Because men don't seem to need any. I'm a detail-oriented person, and I've often wondered how on earth men can go through life so oblivious and uncaring of all the millions of details that make up their world. I guess it's because, on their original planet, everything falls into place with absolutely no effort.

That's strange because, here on earth, it takes a lot of effort for details to fall into place. Not that men notice.

Take, for instance, my Indiana Jones. I love the man to death, but sometimes I think he'll be the death of me. Recently he and another pastor got together and decided our churches should compete in a month-long campaign.                 
We were out with another couple from our church when Indiana enthusiastically explained the plan. They wanted to kick off this campaign with a joint picnic/early evening service one Sunday night at a park halfway between our two churches. The other church would provide the meat, and we would bring the sides.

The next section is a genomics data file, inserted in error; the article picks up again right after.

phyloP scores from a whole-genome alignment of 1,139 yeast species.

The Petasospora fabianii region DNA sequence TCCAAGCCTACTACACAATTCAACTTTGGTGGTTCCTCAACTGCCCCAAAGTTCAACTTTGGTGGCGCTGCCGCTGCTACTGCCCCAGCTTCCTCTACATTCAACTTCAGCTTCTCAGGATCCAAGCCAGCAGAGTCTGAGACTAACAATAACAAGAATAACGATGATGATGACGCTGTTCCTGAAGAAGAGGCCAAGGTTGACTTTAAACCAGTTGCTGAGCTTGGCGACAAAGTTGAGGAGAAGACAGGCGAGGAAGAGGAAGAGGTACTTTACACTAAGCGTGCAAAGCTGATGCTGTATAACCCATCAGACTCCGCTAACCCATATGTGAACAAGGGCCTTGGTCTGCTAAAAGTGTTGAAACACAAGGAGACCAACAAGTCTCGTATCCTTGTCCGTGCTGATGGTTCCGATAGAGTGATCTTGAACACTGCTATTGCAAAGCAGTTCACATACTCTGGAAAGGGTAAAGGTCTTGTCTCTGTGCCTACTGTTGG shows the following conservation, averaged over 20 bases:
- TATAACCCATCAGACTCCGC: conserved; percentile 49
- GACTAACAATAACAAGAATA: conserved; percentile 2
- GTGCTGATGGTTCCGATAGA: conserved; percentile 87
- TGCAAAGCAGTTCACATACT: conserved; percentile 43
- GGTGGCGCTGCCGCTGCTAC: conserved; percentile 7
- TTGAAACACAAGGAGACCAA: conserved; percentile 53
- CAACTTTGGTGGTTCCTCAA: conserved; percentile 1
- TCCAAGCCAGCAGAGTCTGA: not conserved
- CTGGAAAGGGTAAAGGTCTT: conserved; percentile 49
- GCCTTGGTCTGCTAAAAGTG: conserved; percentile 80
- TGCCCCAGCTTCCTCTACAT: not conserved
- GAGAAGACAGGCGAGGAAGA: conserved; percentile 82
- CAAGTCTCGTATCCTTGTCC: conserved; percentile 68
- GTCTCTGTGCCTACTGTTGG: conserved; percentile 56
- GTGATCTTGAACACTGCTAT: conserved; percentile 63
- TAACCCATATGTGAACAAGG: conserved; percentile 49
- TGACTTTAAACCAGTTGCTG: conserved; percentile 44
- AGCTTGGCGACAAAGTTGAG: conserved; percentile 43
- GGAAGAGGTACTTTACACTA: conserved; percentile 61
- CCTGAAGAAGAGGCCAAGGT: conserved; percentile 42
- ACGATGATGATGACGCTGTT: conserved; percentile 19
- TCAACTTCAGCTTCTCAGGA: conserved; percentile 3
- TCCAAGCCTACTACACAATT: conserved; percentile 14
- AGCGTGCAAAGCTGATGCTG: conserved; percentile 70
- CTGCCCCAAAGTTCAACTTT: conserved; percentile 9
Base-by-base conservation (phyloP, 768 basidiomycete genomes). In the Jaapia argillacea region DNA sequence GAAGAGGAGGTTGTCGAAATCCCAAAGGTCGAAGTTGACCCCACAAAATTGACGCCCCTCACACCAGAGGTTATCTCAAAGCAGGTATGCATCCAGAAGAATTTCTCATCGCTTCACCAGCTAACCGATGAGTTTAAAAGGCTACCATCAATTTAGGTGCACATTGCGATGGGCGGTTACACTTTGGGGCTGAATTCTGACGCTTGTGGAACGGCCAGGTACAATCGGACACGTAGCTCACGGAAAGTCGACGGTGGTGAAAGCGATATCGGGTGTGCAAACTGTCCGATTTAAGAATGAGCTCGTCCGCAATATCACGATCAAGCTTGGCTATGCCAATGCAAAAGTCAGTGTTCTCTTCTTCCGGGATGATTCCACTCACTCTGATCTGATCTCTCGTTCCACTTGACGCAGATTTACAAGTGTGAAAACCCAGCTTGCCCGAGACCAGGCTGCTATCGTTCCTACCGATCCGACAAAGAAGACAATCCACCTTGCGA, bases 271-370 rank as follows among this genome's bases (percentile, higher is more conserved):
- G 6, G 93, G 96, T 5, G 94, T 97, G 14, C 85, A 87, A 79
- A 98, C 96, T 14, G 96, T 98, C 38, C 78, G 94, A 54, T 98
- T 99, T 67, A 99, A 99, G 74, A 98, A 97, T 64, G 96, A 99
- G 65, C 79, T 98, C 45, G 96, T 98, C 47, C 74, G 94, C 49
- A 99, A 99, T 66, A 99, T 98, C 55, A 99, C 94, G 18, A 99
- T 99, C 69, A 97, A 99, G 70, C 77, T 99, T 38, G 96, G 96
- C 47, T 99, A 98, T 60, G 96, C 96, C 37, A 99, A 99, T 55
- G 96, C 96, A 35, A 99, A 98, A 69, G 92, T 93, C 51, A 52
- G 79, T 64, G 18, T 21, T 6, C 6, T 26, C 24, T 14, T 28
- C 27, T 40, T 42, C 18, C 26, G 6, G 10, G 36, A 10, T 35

Clearly, Indiana was pleased that they had hammered out the details. Vicky and I looked at each other across the table, and I silently agreed that she should go first.
"What kind of meat?" She asked. "That might make a difference in what sides we would fix."
Indiana shrugged. "Probably hamburgers and hotdogs."
That shrug means it wasn't discussed. He's just putting his own spin on things. Now it was my turn.
"What about buns? Is that part of 'meat' or 'sides'?"
Indiana looked blank as he admitted he didn't know.
Vicky's turn.
"What about condiments?"
My turn.
"Who is bringing beverages?"
Vicky's turn.
"Are desserts included in sides?"
"I guess I can send the other pastor an email," Indiana decided. I could tell he didn't want to. He doesn't want to worry about details. In fact, later on he just told me we should plan on bringing all that extra stuff. To him it was an easy way to deal with our questions without his having to bother anymore.